The organic geochemistry of marine-influenced coals.
|dc.contributor.author||Sandison, Carolyn M.|
The importance of organic sulphur fixation in the preservation of organic matter in humic coal-forming environments is demonstrated in this thesis. The transgression of coal depositional systems by marine waters during their deposition and early diagenesis enables the production of reduced inorganic sulphur species by sulphate-reducing bacteria. The presence of these reactive sulphur species, in combination with the altered chemical and microbial regime, influences the preservation and petroleum potential of humic coal.Three lignite samples taken over a two meter depth profile of a core in the Eocene, Heartbreak Ridge lignite deposit, SE Western Australia, were analysed by a suite of geochemical techniques to identify origins and transformation pathways of their organic matter. Rock-Eval, FTIR microscopy, and pyrolysis gas chromatography-mass spectrometry (Py-GCMS) indicate that the composition of the lignite and its extract are typical of immature type III organic matter with a predominance of aromatic and oxygen containing functionalities. Variation in the macromolecular composition of the three lignites are consistent with more pronounced degradation of the organic matter in the lowermost lignite horizon. Nickel boride desulphurisation of polar and asphaltene fractions of the lignites showed the presence of sulphur-bound higher plant triterpenoids, in particular olean-12-ene, n-alkanes of even predominance, C29 steranes and extended 17â(H),21â(H)-hopanes. Deuterium labelling experiments indicated that these components were mostly bound to a single sulphur, at sites about the original functionality in the natural product precursors. The presence of singularly sulphur-bound aromatic ring A degraded and pentacyclic triterpenoids represent the spectrum of aromatic triterpenoid intermediates undergoing diagenesis before sulphur incorporation.Stable carbon isotopic analyses of the free and sulphur-bound aliphatic hydrocarbons confirmed carbon sources from both higher plants and bacteria. Oxygenated lipids consisted of even carbon-numbered n-alkanoic monocarboxylic acids, ù-hydroxy fatty acids and n-alkanols, n-alkan-2-ones, 6,10,14-triinethylpentadecan-2-one, and oxygenated hopanoids and higher plant triterpenoids. BY the onset of sulphurisation in the Heartbreak Ridge lignite, extended hopanoid degradation had come to a hiatus, in marked contrast to the variable alteration of the higher plant triterpenoids. The oxygen-containing lipids of the extracts are implicated as the primary source of the sulphurised hydrocarbons, although not necessarily via direct sulphurisation of their present sent form, but through the formation of more reactive intermediates. These results implicate sulphur fixation as a means by which lipids of similar structures to the natural product precursors are preserved in coal forming environments. That diagenetic alteration of the oxygenated lipids mirrors that of the sulphur-bound hydrocarbons confirms that the onset of marine incursion and the formation of reduced inorganic sulphides does inhibit (and also preserve) the normal biogeochemical transformations of organic matter in coal-forming environments.The technique of reaction gas chromatography-mass spectrometry (R-GCMS) was also applied to the analysis of the polar extracts from a Heartbreak Ridge lignite, together with the polar extracts from the Monterey Formation shale (Naples Beach, USA; Miocene age). Palladium black acting as a catalyst under hydrogen carrier gas in the vaporising injection port of a GCMS, effected gas phase reaction of the volatile constituents in the polar mixtures.The fully active catalyst effected hydrogenation, desulphurisation and decarbonylation/decarboxylation reactions. Polar fractions of the Heartbreak Ridge lignite reacted to produce angiosperm-derived triterpenoids and bacterially-derived hopanoids. The reaction of the Monterey Formation shale polars resulted in the formation of high relative amounts of pristane and phytane with a predominance of the latter, as well. as a suite of steroidal and triterpenoid moieties, typical of marine organic matter. However, R-GCMS provided less detailed information on the exact nature of the functionalised lipids partitioned within the polar fraction than that obtained by more conventional wet chemical analyses.The compositions of 35 marine-influenced, bituminous coals, from the Eocene Brunner Coal Measures of New Zealand were studied to assess the effect of the timing of marine incursion on the molecular characteristics of coals. Based upon their stratigraphic position and their volatile matter and total sulphur contents, coal samples were classified into those where the mire was flooded during or at the end of deposition (Class A/B) and those that experienced postdepositional access of marine water during later diagenetic stages (Class C/D). Rock-Eval pyrolyses showed that sulphur-rich Brunner coals generally display moderate increases in pyrolytic yields with respect to the low-sulphur Brunner coals. Class A-C coals generally release larger quantities of hydrocarbons during Rock-Eval pyrolysis than the Class D coals, suggesting that sulphur fixation can enhance the hydrocarbon potential of buried mires, provided sulphur is introduced early. Variation in Carbon Preference Indices, isoprenoid/alkane ratios, the Methylphenanthrene Index and phenanthrene/anthracene of bitumens and pyrolysates both within different seam profiles and between different sampling localities can be attributed to changes in microbial regime as well as subtle variations in rank.Pristane/phytane, dibenzothiophene/phenanthrene and thiophene ratios are closely related to organic sulphur contents, but are also influenced by these changes in rank and differences in the timing of marine incursion.Organic sulphur contents and biomarker compositions are related through a drillcore profile, which confirms the role of diagenetic sulphur sequestration in preserving specific biomarkers (steranes, higher plant triterpanes, extended hopanes) in coal-forming environments. Biomarker ratios that vary accordingly include the homohopane index, Ts/Tm, C29Ts/norhopane, C30 diahopane/hopane, sterane/hopane ratio, C29 diasterane/sterane, oleanane/hopane, oleanoid triterpane/hopane, and ring A degraded triterpanes/des-E-hopane.Diasterane concentrations were greatest in high sulphur coals. It is suggested that sterenes, generated from sulphur-bound steroids of regular stereochemistry in the subsurface, undergo acid-catalysed rearrangement and hydrogenation to enhance diasterane concentrations. A similar formation mechanism can be invoked for the rearranged hopanes (Ts, C29Ts, C30 diahopane) and oleanoid triterpanes. The timing of sulphur fixation does not appear to have influenced the formation of biomarkers except in one case. The only lipid class that degraded rapidly enough for the precursors required for sulphurisation to be removed prior to saline access is the higher plant triterpenoids. Stable carbon isotopic analysis of the n-alkanes, isoprenoids and hopanoids from the Pike River Outcrop seam section confirms both higher plant and microbial sources. In particular, the carbon isotopic composition of phytane suggests that methanogenic decomposition of the Pike River peat occurred. The isotopic signatures are invariant to changes in the degree or timing (Class A-C only) of sulphur access to this outcrop.This body of work finds that the introduction of marine waters (and the formation of reduced sulphides) in the early stages of mire and peat development preserves the inherited lipid composition of the peat and does not overwhelm this biotic signature during sulphate reduction. As such, the selective preservation of certain biomarkers enables their use as indicators of marine-influence in source rocks. The application of several biomarker ratios to the characterisation of crude oils from the Taranaki Basin of New Zealand provides further evidence for the generation of liquid hydrocarbons from marine-influenced, angiosperm-rich coals.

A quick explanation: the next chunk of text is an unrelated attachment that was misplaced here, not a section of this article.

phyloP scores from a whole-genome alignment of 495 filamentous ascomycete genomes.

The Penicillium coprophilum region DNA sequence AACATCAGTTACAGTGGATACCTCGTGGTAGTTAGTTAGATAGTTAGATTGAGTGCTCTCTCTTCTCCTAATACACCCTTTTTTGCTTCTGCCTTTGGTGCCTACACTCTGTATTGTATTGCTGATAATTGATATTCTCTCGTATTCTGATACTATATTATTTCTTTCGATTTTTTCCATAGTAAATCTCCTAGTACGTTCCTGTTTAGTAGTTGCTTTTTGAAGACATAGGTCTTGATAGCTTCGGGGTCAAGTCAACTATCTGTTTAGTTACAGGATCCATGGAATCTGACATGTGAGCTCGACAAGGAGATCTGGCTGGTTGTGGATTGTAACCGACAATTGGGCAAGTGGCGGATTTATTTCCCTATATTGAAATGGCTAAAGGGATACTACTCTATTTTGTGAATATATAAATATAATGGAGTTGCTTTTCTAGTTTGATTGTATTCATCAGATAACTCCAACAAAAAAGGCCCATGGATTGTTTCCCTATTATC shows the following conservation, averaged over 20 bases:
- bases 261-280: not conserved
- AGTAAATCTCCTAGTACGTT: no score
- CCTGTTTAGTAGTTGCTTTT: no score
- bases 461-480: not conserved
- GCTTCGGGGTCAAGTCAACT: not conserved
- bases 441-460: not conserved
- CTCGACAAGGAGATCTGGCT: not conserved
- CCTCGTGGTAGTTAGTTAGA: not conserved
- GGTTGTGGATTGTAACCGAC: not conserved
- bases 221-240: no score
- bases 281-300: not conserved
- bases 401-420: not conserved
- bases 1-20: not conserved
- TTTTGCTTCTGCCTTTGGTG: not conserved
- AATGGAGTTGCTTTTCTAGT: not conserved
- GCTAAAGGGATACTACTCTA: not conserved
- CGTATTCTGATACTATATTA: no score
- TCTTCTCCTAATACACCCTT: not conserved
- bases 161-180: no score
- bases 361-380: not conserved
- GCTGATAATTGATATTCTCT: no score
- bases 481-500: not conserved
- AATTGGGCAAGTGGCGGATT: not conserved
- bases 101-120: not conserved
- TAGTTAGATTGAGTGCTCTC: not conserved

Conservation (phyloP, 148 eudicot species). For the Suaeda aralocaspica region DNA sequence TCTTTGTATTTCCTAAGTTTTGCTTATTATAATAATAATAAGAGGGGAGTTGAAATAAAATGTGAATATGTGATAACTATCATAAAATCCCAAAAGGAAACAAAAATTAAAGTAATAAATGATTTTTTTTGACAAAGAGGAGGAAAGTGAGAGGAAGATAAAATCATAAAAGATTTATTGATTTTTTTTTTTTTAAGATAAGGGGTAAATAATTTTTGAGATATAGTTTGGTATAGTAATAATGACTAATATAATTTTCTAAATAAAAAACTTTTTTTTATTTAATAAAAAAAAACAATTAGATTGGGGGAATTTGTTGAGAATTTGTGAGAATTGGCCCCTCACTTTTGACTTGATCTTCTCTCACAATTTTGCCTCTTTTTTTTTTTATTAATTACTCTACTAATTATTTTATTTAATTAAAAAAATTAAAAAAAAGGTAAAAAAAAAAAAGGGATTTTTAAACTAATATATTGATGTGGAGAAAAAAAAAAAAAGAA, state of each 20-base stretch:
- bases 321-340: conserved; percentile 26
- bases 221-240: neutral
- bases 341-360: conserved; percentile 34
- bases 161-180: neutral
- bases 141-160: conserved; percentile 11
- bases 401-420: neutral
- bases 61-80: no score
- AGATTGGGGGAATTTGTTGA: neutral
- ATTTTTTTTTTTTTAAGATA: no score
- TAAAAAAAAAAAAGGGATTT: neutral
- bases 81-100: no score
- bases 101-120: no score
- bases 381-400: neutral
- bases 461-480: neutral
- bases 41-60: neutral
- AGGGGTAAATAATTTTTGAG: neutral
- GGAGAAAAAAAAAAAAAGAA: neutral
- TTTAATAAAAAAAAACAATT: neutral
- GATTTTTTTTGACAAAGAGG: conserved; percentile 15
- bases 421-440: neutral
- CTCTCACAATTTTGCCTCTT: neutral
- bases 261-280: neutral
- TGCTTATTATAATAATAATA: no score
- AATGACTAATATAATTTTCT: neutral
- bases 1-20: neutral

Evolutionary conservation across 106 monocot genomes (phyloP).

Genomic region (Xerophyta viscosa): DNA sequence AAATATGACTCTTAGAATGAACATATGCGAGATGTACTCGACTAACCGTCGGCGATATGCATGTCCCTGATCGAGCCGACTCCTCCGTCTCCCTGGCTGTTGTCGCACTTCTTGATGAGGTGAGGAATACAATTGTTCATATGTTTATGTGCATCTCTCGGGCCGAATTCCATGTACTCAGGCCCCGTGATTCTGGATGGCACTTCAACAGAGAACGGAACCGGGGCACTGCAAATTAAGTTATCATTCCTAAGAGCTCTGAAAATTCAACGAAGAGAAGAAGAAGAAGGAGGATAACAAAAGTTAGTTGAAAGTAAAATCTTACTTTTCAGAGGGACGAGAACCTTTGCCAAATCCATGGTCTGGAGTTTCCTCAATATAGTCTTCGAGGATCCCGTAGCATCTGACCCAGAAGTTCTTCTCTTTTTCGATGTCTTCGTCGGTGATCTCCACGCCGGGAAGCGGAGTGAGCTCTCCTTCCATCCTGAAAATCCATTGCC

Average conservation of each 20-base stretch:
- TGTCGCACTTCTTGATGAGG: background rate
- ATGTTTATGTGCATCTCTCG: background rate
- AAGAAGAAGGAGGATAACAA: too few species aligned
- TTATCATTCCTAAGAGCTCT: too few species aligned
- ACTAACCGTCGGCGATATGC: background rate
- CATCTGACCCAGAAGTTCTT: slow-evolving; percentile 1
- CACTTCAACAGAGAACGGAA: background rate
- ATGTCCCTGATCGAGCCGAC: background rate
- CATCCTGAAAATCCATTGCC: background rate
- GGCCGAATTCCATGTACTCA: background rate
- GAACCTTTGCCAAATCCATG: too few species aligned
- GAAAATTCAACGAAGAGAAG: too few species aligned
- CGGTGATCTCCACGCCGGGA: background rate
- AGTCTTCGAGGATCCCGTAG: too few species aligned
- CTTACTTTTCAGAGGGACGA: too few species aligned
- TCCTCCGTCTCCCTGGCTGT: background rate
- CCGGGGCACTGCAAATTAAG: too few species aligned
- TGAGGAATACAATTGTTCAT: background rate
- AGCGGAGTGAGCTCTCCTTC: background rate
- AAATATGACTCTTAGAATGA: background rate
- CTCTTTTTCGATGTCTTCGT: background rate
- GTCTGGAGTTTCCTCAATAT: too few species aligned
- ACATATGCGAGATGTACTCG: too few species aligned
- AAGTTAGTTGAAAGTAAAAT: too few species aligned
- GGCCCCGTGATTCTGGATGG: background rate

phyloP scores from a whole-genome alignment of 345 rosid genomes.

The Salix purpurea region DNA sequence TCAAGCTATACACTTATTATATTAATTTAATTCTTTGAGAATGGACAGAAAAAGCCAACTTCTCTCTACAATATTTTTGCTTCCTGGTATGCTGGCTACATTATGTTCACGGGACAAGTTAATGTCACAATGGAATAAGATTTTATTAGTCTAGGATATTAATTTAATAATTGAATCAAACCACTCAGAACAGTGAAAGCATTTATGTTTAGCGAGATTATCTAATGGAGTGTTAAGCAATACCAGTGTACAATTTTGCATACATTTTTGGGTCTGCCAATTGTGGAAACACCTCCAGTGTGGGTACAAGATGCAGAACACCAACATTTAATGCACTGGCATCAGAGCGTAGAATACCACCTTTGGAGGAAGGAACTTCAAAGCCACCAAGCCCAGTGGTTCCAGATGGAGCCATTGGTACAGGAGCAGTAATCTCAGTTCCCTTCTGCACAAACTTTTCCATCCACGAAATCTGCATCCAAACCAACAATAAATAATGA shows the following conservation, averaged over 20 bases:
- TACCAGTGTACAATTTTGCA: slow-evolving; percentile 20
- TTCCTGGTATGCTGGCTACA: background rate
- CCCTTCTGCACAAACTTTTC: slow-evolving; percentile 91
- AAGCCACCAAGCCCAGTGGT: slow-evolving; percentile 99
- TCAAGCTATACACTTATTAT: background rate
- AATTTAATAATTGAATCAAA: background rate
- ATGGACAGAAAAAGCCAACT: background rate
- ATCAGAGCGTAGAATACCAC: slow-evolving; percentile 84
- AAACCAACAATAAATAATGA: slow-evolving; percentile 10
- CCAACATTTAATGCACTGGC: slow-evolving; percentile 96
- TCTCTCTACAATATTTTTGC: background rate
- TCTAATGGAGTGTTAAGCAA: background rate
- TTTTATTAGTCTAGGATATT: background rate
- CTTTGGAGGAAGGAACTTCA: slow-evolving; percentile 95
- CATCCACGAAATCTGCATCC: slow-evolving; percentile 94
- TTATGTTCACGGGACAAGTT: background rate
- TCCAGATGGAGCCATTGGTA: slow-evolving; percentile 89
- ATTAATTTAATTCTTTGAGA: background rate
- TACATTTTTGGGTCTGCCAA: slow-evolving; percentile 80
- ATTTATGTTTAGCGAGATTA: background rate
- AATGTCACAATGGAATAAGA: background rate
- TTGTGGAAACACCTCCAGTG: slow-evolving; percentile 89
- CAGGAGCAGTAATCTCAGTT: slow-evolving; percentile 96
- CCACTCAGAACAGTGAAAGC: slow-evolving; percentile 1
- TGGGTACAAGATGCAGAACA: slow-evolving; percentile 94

|dc.title||The organic geochemistry of marine-influenced coals.|
|curtin.department||School of Applied Chemistry|